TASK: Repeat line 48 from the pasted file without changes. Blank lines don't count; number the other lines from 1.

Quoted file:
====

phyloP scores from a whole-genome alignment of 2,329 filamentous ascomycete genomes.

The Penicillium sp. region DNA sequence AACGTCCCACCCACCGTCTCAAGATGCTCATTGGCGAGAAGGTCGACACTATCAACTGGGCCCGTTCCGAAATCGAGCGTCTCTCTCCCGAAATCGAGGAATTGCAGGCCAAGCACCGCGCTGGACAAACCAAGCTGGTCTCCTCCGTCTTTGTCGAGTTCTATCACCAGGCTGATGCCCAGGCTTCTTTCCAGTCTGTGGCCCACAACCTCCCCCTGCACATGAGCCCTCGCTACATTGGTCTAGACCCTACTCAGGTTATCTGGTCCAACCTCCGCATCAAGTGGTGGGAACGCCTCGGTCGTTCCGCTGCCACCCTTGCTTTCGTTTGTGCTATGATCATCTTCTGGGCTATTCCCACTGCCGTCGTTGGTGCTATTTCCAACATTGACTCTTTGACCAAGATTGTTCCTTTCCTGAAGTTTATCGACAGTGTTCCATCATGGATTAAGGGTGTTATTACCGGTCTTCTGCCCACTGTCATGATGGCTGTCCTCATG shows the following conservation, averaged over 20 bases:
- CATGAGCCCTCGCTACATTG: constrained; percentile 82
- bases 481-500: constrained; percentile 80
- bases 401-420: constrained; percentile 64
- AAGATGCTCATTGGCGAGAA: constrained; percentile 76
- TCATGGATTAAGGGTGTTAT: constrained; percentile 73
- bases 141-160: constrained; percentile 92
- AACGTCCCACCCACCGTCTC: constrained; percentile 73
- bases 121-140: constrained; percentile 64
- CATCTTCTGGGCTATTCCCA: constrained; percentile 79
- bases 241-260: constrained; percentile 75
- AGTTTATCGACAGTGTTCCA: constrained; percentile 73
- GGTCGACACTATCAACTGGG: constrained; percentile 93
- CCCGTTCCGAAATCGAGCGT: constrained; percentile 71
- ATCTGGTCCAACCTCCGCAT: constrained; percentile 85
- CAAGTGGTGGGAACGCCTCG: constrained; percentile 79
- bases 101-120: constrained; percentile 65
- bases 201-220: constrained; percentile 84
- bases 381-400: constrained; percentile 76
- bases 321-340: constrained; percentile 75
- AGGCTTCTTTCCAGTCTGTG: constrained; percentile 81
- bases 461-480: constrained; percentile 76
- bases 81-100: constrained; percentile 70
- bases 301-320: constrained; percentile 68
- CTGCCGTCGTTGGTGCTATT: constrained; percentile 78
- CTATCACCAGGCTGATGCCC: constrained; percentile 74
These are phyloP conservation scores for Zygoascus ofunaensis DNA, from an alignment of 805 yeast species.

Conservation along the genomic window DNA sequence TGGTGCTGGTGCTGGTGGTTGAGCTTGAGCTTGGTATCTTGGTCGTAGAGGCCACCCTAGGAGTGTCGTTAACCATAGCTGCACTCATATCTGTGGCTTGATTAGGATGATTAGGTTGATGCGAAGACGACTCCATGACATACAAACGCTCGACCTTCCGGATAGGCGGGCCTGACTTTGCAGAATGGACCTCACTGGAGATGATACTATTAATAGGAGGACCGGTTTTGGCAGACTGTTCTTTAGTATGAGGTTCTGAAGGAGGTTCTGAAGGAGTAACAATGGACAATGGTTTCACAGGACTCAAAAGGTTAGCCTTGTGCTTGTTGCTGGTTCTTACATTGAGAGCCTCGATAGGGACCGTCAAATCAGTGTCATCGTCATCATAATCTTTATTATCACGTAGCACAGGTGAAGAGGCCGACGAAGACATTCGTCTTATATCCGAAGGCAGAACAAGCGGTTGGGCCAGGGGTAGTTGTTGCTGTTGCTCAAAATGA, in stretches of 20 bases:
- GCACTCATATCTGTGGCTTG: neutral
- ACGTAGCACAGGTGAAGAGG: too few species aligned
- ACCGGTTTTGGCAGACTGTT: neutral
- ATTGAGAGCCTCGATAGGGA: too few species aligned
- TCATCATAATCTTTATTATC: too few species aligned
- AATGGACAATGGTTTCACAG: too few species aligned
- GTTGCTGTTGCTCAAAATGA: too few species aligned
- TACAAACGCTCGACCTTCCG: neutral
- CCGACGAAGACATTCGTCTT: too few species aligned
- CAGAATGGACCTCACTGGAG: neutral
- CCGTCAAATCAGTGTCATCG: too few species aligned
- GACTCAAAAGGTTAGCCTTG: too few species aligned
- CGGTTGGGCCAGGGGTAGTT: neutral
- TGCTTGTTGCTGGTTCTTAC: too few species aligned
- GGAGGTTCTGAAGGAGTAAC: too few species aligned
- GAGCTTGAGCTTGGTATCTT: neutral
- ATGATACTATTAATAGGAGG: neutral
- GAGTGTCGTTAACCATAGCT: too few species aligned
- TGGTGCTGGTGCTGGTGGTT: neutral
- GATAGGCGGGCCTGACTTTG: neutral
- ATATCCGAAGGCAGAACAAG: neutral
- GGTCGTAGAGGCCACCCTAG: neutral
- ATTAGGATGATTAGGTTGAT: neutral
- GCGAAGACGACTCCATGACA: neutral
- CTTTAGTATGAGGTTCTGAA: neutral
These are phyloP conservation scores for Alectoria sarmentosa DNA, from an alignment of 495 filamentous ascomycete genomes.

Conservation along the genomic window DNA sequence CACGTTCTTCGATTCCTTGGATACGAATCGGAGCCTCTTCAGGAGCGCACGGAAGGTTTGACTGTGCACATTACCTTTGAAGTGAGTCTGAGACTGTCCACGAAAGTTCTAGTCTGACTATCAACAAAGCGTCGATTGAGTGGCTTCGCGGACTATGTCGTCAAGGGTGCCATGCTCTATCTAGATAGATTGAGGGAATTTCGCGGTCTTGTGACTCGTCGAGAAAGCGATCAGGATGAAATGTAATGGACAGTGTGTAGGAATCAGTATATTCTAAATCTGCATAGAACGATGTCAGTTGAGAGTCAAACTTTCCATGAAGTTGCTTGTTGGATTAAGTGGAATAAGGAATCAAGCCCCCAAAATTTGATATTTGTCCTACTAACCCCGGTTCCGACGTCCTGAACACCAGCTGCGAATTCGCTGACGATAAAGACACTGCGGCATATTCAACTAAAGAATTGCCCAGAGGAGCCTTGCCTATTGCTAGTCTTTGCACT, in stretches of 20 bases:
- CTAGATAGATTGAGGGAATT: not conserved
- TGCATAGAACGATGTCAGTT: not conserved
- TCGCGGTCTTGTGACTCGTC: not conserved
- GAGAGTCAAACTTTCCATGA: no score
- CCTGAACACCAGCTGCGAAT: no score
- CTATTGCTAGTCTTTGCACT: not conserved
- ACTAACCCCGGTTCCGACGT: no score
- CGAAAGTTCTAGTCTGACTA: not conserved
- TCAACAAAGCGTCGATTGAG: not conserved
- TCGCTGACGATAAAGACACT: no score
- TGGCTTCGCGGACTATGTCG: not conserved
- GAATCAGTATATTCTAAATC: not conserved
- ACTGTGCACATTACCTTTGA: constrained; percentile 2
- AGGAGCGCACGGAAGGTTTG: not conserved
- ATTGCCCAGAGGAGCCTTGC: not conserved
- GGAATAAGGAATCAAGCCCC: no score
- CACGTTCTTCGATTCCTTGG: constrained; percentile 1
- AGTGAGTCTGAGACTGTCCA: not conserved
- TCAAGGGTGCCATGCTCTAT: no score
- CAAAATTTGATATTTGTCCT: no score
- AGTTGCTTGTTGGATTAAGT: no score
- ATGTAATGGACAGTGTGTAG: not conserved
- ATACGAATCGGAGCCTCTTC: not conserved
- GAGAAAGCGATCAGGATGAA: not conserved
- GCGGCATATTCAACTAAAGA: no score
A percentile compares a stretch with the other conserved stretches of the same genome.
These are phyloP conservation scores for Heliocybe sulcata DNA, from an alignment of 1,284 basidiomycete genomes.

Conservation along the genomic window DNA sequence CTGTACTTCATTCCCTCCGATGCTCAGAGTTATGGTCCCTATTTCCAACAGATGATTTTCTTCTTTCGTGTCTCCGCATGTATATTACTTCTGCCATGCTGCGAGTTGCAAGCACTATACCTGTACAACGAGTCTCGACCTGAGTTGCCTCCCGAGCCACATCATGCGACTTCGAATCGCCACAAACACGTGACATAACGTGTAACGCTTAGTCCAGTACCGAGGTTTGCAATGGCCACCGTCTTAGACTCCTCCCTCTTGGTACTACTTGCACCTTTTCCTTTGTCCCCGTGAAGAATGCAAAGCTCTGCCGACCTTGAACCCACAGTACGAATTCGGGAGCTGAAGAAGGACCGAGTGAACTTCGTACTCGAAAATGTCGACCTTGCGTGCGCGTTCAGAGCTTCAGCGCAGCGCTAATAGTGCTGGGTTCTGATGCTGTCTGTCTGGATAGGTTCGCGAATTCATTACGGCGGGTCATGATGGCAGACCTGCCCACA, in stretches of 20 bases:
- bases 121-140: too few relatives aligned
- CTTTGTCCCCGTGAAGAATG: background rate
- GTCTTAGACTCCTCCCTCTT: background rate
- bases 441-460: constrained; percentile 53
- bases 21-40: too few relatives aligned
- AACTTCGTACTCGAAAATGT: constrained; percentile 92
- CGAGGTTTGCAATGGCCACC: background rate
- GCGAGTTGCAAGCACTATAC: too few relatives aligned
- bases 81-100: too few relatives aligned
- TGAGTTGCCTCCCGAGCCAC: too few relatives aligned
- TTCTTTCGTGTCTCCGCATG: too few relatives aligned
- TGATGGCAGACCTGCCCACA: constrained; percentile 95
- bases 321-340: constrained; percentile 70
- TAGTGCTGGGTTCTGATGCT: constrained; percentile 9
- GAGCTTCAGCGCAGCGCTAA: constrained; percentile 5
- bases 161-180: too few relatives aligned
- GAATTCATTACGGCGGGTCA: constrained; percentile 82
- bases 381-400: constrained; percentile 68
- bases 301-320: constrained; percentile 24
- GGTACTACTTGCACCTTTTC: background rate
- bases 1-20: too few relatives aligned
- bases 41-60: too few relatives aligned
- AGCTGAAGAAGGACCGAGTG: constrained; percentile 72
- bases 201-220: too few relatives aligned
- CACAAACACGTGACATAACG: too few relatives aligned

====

- TGGTGCTGGTGCTGGTGGTT: neutral